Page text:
This blog only reflects the above named three films, however prior to 2012 Daniel also helmed three further films, Babylonsjukan in 2004, Outside Love in 2007 and Easy Money in 2010.
"Do you want to be the guy that lost Tobin Frost?"
As a lifelong fan of the works of Denzel Washington, Brendan Gleeson and the ever dependable screen presence of Liam Cunningham I was excited to see these stand out performers team up for the 2012 release of Espinosa's Safe House. I liked and enjoyed this on my first viewing five short years ago and having re watched this for the purpose of this blog again recently, I found the film still retains the verve, vitality and visceral action sequences I remember from my first viewing. Perhaps sandwiched between the behemoth ongoing franchise that is Jason Bourne, Safe House does have an incredibly striking resemblance to the loving creation of Paul Greengrass and Matt Damon, dealing as it does with a rogue Agent being relentlessly tracked remotely by the CIA in Langley, Virginia as well as on the ground in various world destinations. Where Bourne travels from place to place, "Tobin Frost" (Denzel Washington) is holed up in Cape Town, South Africa but no sooner has he blown his cover he is tracked (again in Bourne fashion) with the frenetic street action of Cape Town juxtaposed with the hi-tech capabilities of the CIA. Like Bourne, he has many internal secrets to divulge but unlike the Matt Damon character (and here's where my Bourne comparisons will end) he is captured and bundled to a Safe House for interrogation under the anxious and watchful gaze of "Matt Weston" (Ryan Reynolds) a rookie and somewhat bored Safe House "Housekeeper". Ostensibly, this happens in the film's opening frames and by the time the film has a second to breath some fifteen minutes in, the frenetic pace, action sequences, gun fights and car chases have been quite some spectacle indeed. The pace of the film only sags a little in it's middle third however as a rule the film rarely does let up in it's intensity as Frost and Weston are thrown together in a frantic search for a house that is actually safe!
The aforementioned Liam Cunningham heads a stellar supporting cast list as "Alec Wade", another rogue Agent and friend of Frost, and being a fan of his deadpan style of acting I wanted to see more of his character throughout the film. And here is my only real gripe of the film, that of a lack of character development. Each character is well written but rather two dimensional and lacking a real narrative arc, whether it's the outstanding as ever Vera Farmiga as remote CIA Operative "Catherine Linklater", Brendan Gleeson as another CIA Chief and Operative "David Barlow" or Sam Shepard as CIA Director "Harlan Whitford". It is to him that we find the film's most prescient and telling quote as we approach the film's denouement: "People don't want the truth anymore Matt. It's too messy. Keeps them up nights".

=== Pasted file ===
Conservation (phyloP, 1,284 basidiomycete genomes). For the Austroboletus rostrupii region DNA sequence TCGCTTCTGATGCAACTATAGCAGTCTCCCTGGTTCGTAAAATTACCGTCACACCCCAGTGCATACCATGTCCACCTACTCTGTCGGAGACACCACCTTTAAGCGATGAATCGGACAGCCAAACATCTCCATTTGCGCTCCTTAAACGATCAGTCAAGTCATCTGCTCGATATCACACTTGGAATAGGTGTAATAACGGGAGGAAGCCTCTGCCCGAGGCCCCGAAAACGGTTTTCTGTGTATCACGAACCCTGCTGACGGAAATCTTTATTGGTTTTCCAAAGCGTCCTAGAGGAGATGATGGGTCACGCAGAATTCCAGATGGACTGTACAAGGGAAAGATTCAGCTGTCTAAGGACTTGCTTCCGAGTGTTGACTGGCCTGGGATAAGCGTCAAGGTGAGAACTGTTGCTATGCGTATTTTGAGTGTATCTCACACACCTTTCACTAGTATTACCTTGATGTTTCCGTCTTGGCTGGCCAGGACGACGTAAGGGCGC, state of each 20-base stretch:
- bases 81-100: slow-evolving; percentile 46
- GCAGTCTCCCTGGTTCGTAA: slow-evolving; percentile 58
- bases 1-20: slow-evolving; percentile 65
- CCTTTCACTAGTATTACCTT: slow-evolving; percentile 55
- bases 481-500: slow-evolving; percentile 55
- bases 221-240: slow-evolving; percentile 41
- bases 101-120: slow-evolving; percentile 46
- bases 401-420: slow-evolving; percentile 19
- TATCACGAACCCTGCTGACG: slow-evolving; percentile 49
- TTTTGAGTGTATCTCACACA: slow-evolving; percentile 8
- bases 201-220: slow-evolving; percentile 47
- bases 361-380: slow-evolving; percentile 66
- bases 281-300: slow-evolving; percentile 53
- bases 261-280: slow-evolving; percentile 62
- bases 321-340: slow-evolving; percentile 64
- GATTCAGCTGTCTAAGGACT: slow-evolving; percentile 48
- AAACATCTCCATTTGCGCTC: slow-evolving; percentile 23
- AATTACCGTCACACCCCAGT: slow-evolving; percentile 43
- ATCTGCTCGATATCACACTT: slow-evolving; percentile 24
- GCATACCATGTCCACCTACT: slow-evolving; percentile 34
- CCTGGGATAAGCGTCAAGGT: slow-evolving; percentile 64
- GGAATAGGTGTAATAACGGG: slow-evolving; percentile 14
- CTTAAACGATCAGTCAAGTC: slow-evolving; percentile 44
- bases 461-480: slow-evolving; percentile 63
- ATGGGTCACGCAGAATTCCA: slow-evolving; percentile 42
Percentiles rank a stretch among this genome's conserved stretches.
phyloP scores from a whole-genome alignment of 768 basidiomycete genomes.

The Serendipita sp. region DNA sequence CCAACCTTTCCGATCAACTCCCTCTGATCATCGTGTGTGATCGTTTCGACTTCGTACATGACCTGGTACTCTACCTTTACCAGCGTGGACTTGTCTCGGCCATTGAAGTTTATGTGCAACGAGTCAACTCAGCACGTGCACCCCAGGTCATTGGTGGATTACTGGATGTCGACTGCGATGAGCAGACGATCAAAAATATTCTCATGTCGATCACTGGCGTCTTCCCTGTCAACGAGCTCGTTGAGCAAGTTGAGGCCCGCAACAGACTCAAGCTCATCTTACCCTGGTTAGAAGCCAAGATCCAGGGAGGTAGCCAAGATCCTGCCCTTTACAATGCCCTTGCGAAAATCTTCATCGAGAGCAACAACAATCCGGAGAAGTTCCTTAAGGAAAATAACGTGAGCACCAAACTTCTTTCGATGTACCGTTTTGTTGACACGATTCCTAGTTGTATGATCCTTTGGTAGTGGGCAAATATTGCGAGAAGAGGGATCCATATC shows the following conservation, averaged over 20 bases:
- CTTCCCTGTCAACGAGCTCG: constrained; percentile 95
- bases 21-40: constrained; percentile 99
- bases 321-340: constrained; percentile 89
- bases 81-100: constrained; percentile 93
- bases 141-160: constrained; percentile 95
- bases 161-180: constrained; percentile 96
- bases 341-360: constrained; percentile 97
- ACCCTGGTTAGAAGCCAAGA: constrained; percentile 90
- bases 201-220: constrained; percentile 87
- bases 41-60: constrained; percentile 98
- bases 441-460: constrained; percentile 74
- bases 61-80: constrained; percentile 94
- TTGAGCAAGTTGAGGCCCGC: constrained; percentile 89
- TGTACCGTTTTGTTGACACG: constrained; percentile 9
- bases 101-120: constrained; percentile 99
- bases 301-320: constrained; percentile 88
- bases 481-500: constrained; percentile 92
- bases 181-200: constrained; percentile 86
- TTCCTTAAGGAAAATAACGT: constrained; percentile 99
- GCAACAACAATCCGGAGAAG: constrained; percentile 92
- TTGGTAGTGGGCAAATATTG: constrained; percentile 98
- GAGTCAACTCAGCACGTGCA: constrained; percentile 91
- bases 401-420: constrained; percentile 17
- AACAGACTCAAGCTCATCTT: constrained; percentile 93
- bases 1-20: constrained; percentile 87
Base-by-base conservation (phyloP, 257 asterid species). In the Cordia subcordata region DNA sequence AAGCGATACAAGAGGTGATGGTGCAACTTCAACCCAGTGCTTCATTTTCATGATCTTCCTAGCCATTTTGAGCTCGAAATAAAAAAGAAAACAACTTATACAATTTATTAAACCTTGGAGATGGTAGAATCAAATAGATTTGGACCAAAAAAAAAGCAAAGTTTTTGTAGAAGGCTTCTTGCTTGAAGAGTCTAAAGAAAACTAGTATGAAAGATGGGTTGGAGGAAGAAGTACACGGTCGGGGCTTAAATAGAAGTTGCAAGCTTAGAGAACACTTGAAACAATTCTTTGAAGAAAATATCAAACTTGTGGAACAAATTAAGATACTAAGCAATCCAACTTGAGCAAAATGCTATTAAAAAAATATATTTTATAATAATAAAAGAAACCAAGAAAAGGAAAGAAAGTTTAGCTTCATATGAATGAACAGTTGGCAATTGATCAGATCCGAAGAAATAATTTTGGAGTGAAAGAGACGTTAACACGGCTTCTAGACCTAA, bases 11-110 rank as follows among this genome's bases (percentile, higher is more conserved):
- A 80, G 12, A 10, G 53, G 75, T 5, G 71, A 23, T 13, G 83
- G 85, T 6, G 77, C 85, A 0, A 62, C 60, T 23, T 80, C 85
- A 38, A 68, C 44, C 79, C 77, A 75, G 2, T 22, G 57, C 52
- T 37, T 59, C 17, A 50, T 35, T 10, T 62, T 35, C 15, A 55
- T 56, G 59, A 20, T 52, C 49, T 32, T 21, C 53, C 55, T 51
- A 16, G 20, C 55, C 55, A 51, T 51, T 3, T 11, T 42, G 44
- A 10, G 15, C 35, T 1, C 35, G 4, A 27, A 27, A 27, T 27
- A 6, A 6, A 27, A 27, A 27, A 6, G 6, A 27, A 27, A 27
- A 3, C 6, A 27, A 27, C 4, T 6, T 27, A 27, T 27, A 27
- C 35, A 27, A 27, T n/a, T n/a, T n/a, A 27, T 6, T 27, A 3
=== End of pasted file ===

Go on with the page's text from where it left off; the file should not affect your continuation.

Written for the screen by David Guggenheim (Stolen, Designated Survivor) Espinosa brilliantly directs a thrill ride of a film that continually builds tension amid a series of violent and visceral gun fights interspersed with the spy thriller tropes of never knowing who to trust who may be playing who and for what ends. The film is often unnerving and claustrophobic at times, especially so within the safe house(s) and brilliantly realised by Director Espinosa during the numerous gun fights within the confines and corridors of the house. Bloody and brutal at times with accomplished central performances from Washington, Reynolds and Gleeson, I rather enjoyed Safe House five years on from my first watching of it and if you're looking for an albeit minor plot but thrilling and explosive espionage saga, this may be the one for you.
"This is some Re animator shit!"
Currently on a worldwide speaking tour promoting his newest film T2 Trainspotting, Danny Boyle had an interesting take on the creation of a film set in space. Addressing questions on his own 2007 space film Sunshine, Boyle simply stated what an incredibly difficult proposition making a film set in space is and he has immense admiration for any Director who attempts it. This is Daniel Espinosa's "space movie" and for all of it's flaws and overt nods and ideas taken from previous films set in space his creation is one of real enthusiasm, love and film making craft that at only 103 minutes is a romp of a science fiction spectacle and whilst it isn't as accomplished as some of it's contemporaries in recent years doesn't take itself overly seriously, has a balance between light hearted fun and skin crawling horror as well as shining a light on the nature of being a human, of the creation of life itself and of "incontrovertible life beyond earth".